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Are you curious about painting with oils but find them a bit intimidating? Do you feel that there are too many "rules" that you'd have to follow and that they would make the painting process anything but enjoyable? Are you tired of running into oil painting tutorials online that are far too technical and confusing to the point that you start tuning out and not want to learn the medium at all?
When I was first starting my oil painting journey, I got very confused and overwhelmed as I tried to learn from instructional articles and videos I found online. There were so many different types of mediums and solvents one could use, so many ways one could go about using them, and so many rules to follow in order to ensure effective drying of paint layers.
Not to mention, professional oil painters have different tips to offer which sometimes even contradict each other.
In today's post, I'll be sharing my current process for creating still life oil paintings. I'll share the specific things I have in mind when creating my photographic reference, what I do to prepare before starting to paint, and the general steps of my painting process.
Still life is a subject I highly recommend all beginners to delve into when they are first starting to paint with any medium, as it allows us to practice not only compositional arrangement, but specific fundamental art skills like proportion and value placement.
This post also includes a painting time lapse video where you can see me create a complete painting from start to finish using my alla prima method!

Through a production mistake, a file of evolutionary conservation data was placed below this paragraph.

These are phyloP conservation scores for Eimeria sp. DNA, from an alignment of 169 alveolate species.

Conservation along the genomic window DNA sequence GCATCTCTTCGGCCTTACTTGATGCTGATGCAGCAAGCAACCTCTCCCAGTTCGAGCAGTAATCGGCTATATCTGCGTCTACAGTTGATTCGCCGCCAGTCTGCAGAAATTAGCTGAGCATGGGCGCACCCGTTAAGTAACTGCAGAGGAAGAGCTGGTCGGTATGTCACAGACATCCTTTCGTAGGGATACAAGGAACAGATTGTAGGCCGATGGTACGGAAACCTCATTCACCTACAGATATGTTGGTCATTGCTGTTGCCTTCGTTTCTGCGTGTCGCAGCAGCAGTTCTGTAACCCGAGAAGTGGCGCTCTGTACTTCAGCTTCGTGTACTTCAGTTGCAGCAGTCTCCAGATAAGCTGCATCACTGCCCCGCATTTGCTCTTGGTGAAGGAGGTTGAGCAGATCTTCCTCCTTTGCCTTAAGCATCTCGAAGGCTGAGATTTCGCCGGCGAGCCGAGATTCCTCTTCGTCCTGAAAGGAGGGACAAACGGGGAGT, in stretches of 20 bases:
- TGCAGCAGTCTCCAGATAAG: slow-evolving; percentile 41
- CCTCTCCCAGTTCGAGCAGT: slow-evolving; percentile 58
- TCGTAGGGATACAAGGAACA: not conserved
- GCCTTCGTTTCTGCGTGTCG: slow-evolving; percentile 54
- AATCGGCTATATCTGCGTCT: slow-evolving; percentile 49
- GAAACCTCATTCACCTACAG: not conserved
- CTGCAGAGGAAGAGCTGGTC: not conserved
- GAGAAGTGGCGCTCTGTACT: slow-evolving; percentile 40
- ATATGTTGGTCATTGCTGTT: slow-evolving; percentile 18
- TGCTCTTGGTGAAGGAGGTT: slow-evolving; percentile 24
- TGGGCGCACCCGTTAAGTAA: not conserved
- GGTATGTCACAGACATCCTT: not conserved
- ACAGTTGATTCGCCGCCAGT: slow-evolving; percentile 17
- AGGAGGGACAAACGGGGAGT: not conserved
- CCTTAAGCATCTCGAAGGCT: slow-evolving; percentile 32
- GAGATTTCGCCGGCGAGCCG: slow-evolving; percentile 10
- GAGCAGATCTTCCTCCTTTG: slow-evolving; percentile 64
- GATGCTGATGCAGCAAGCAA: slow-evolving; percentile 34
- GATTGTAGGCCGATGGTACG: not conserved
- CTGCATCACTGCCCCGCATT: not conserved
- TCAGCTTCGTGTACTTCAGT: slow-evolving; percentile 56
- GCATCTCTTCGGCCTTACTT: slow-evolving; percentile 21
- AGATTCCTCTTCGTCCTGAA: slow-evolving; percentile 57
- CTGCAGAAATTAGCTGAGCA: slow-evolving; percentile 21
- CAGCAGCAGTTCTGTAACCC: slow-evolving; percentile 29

What I have come to realize, after having explored oil paint first-hand and tried out a few different mediums and methods (and even ruined a few paintings in the process) is that there is no "right" or "wrong" way to go about creating an oil painting.
It is up to each artist to explore different supplies and methods until he/she arrives at what he/she is most comfortable with. It's a matter of not being afraid, experimenting, and slowly but surely arriving at the specific techniques that will enhance and work in favor of our particular painting style.
This is not to say that you should completely disregard the most basic rules and safety measures, of course, like making sure you're working on a primed surface, following the "fat over lean" principle in order to ensure your painting will dry effectively, working in a well-ventilated area and avoiding having paint, mediums or solvents on your skin.
However, once you've understood these basic aspects of oil painting (and probably ruined a few pieces for yourself) you'll most likely find oils very enjoyable!
I've heard a bunch of reasons that people come up with to turn away from oils and reach for acrylics instead. Some of them are:
1. They are too expensive!
There are both student-grade and artist-grade oils, the same way there are for acrylics and watercolors. Winsor and Newton is a brand that offers great quality products for beginners at accessible prices. *See supplies included in this post.
2. You need way too many supplies when compared to other kinds of paint!
What you need to understand is that the use of oil painting mediums is a choice, not a necessity. There are artists that don't even use mediums at all. Even the use of solvents is a choice, as you can use alternatives to clean with. There are people that even use regular dish soap to clean their brushes!